The development of alcohol addiction is characterized by repeated binge/ intoxication episodes. Prominent theories of addiction suggest that drugs gain control over the individual, in part, by usurping glutamate-linked mechanisms of neuroplasticity within brain reward circuits. The preclinical studies in this application are focused on identifying alcohol-induced pathologies in brain reward circuits that underlie addiction. Preliminary results show that binge-like alcohol self-administration activates primary glutamatergic mechanisms of neuroplasticity (i.e., AMPA GluRI;CaMKIIa) in amygdala and accumbens nuclei that, in turn, are required for alcohol reinforcement. These novel findings suggest the main hypothesis of this application that the binge/intoxication stage of alcohol addiction is associated with adaptations in glutamatergic cell signaling in amygdala-accumbens circuits that regulate alcohol reinforcement.
Aim 1 will investigate the effects of binge-like alcohol self-administration on adaptive changes in AMPA GluRI and CaMKIIa protein expression in the amygdala and nucleus accumbens and will evaluate functional effects of alcohol self-administration on CaMKIIo-positive glutamatergic projections that are intrinsic (BLA to CeA) and extrinsic (BLA to AcbSh) to the amygdala using optogenetic and electrophysiological strategies.
Aim 2 will determine the functional role of AMPAR/CaMKII in the CeA and AcbSh, using pharmacological techniques and identify the functional involvement of CaMKIla-positive glutamatergic projections that are intrinsic/extrinsic to the amygdala in relation to binge-like alcohol self-administration, using optogenetic techniques. These studies will identify novel plasticity-linked molecular mechanisms and functional neural circuits that regulate binge-like alcohol self-administration. Finally, Aim 3 will characterize the role of AMPAR positive modulation in the CeA and AcbSh on escalated alcohol self-administration using pharmacological and optogenetic techniques. These studies will identify specific nuclei and circuits in which increased glutamate signaling contributes to escalated binge drinking. This Component will identify and validate novel mechanisms of a critical behavioral pathology that pervades the development and progression of alcohol addiction.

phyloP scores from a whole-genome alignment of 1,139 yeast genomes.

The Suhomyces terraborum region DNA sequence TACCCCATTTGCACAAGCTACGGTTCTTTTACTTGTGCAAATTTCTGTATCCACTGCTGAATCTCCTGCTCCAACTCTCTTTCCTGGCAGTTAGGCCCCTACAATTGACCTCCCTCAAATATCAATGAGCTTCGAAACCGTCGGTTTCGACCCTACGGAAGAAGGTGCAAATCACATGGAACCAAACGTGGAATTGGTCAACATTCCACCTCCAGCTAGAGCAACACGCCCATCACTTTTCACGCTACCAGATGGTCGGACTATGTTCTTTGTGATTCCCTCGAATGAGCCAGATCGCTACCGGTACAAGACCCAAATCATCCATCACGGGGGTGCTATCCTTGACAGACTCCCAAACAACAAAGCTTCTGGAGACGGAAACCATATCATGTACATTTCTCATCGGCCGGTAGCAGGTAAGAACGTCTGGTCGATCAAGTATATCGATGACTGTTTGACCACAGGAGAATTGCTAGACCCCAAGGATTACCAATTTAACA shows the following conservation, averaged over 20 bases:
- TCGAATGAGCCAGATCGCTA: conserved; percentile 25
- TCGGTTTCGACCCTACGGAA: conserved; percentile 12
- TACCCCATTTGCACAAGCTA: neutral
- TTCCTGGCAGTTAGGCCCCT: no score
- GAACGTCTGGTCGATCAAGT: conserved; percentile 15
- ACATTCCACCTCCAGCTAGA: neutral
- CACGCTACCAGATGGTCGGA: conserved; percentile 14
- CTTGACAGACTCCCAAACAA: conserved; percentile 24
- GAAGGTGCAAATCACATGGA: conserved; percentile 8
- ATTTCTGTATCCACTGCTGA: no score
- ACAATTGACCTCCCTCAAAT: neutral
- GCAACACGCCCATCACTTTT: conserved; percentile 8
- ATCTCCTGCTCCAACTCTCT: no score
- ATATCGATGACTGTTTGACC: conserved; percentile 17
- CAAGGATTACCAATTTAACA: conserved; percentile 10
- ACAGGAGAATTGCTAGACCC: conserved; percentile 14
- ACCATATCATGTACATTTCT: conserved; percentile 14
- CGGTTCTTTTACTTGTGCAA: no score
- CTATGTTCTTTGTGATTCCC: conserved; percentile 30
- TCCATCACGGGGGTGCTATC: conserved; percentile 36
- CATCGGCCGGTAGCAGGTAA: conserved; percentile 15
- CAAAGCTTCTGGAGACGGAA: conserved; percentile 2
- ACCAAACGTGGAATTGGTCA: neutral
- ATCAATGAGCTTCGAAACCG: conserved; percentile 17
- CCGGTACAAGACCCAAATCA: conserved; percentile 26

Public Health Relevance

Alcohol addiction is a complex neuropsychiatric disorder that contributes to serious physical, psychiatric, and social problems. Emerging evidence indicates that alcohol causes maladaptive changes in brain regions that regulate the fundamental process of reward. The goal of this research is to increase understanding of how alcohol alters brain reward circuits and to identify pharmacological strategies for blocking this pathology.

National Institute of Health (NIH)
National Institute on Alcohol Abuse and Alcoholism (NIAAA)
Comprehensive Center (P60)
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Special Emphasis Panel (ZAA1-GG (50))
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University of North Carolina Chapel Hill
Chapel Hill
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